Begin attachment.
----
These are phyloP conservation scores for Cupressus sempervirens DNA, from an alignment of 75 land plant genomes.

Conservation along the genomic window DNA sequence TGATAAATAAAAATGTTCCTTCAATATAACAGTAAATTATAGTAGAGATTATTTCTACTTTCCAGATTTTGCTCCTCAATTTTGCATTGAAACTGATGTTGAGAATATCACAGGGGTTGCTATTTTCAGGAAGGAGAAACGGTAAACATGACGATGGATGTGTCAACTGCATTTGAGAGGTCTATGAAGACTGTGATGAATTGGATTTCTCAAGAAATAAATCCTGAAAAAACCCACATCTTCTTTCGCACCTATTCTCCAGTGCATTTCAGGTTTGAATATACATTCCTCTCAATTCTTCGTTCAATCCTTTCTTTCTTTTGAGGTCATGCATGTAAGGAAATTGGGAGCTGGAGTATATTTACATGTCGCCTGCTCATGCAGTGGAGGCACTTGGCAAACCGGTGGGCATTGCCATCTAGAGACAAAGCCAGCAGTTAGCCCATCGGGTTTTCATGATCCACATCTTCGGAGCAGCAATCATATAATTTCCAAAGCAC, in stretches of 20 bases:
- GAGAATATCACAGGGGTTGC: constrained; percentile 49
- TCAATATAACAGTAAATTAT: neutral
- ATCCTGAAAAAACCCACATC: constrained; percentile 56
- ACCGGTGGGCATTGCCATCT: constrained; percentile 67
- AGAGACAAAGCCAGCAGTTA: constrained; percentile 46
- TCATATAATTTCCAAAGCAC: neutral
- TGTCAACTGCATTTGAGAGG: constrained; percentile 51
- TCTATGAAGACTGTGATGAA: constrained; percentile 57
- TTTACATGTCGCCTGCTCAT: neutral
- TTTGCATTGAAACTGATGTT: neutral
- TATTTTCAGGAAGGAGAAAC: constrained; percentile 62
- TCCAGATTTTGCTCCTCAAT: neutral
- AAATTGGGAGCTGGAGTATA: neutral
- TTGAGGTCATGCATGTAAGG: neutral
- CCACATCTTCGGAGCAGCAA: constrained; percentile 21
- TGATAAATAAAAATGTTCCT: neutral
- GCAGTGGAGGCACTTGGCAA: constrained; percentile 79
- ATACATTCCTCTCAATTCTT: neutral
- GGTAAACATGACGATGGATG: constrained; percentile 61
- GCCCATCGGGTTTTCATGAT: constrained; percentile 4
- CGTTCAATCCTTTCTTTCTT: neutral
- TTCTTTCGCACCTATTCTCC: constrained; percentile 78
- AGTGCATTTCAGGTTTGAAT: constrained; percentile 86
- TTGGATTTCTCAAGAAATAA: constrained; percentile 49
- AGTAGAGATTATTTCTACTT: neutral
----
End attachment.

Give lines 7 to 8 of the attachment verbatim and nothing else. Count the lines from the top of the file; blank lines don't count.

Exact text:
- AGAGACAAAGCCAGCAGTTA: constrained; percentile 46
- TCATATAATTTCCAAAGCAC: neutral